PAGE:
I keep getting emails telling me about last minute gift ideas for Christmas.  If you haven’t completed you Christmas shopping yet, you are not going to be able to buy anything really worth a crap.  Unless your ABInbev, in which case you’ll just keep buying as many ripe for the picking breweries as possible.

  • Let’s just get it out of the way, Breckenridge Brewing has been purchased by AB which makes it 3 new purchases in 5 days. As these purchases happen I have 2 thoughts.  The first is AB is simply buying breweries that were already in a mood to sell.  They are not going out there and doing hostile takeovers or anything.  They are doing their research and finding willing partners.  The second thought is a quote from Almost Famous: “If you think Mick Jagger will be out there trying to be a rock star at age 50, you are sadly, sadly mistaken.” That quote comes from a character who still thinks of rock and roll as a calling, an artistic endeavor outside the dirty bounds of business.  He was sadly, sadly mistaken.  Rock and roll is a part of the music business.  Mick is still going up on stage because he loves it and someone pays him lots of money to do it.  Brewing and craft beer are in some ways a calling.  However, craft beer is a part of the beer business.  That means if the owners of a brewery want to sell and someone comes along and offers them twice what they invested, they are probably going to sell.  To make you feel better, think of it this way: for all the brewers that AB has bought recently, how many new breweries have started up?
  • Ah, the sexy, sexy news about excise tax reform for brewers. Read that hot stuff right here.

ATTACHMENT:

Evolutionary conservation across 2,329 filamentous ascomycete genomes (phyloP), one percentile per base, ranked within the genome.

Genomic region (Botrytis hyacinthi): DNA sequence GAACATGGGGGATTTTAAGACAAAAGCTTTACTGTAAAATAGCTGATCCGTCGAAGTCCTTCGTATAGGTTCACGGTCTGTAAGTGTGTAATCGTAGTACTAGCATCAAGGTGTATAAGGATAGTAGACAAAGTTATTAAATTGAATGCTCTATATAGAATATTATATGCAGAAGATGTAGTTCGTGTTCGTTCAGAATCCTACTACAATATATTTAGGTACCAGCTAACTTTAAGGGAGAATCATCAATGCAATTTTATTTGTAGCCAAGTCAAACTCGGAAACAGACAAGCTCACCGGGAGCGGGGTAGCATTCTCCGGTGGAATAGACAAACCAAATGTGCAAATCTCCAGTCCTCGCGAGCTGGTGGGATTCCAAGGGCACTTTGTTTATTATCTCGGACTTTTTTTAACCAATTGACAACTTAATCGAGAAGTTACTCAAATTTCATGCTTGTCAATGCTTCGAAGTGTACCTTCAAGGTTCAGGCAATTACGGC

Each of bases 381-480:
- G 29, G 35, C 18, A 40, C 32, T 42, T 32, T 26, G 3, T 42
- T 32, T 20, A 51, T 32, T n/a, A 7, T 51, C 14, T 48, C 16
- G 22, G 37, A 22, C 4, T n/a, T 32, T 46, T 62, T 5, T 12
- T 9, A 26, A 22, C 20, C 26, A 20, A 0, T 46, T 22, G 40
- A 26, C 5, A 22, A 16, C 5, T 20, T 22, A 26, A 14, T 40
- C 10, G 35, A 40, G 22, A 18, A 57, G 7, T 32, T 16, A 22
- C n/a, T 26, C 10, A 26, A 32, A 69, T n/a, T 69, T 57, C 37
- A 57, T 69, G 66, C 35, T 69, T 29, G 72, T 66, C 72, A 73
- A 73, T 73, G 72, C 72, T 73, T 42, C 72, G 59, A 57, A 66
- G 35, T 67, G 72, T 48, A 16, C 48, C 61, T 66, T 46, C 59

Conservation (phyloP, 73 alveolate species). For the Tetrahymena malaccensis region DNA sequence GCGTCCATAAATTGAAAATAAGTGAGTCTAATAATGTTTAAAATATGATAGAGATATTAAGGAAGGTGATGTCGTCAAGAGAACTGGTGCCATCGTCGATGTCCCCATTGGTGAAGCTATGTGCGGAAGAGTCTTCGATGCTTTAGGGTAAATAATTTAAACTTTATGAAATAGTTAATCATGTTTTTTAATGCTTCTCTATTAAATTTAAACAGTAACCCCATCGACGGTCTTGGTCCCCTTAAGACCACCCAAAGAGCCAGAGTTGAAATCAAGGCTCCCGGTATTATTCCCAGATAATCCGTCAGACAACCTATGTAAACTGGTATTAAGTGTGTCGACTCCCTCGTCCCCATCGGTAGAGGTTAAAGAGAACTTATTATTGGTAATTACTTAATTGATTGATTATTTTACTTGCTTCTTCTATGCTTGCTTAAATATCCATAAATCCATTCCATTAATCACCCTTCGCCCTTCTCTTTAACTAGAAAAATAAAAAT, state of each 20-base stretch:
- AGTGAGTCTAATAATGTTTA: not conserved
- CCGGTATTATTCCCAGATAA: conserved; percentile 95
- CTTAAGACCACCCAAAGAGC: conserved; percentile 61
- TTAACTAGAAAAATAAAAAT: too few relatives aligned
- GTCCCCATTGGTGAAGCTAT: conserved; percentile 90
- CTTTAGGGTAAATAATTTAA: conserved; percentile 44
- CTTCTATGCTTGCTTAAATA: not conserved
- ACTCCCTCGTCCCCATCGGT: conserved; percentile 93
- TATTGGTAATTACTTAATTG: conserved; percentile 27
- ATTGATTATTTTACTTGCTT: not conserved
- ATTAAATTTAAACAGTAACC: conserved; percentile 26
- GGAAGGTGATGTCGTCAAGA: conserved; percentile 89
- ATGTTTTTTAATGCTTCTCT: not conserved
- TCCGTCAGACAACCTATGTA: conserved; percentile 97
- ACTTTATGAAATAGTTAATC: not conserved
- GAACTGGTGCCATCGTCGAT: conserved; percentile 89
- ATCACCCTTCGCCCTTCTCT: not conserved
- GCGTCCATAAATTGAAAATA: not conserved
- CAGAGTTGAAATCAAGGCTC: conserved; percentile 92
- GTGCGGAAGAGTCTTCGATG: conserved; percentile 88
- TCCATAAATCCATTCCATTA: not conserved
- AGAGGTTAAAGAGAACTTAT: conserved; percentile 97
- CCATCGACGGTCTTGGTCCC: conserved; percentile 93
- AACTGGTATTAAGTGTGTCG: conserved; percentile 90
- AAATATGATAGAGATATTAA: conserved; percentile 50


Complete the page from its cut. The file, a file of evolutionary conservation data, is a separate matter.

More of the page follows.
• I too am one of those people who refuse to stand in line to buy a bottle of beer. When I was younger I stood and slept in line for concert tickets and UNC/Dook tickets.  I’m old now, I’m not standing line for a damn thing.  Especially a bottle of beer.  Of course, as a person who works in a bar/beer retail shop, I pull my bottles out of the box and stash them away as soon as they are delivered.
  • The more I read, the more shocked I’ve become at how many states limit beer sales in grocery stores. As backwards as NC alcohol laws are, we’ve been able to buy beer of almost any strength in grocery stores for a long time.
  • One thing I learned when I really followed politics was that if someone is ranting about a law or an agency regulation was to go read the law or regulation myself to see if their rantings were based in reality. With the new FDA nutritional information requirements for beer, I forgot to do that. Here is a good breakdown of the new regulation from Queen City Drinks (the other Queen City: Cincinnati).

Five Beer Articles You Need To Read And Why, 12/8/15

It’s Tuesday, and I’m a little late today because I stayed up to watch the worst football game I’ve ever seen that didn’t involve playing in a monsoon or a blizzard.  It was like watching a slow motion train wreck.  I couldn’t look away.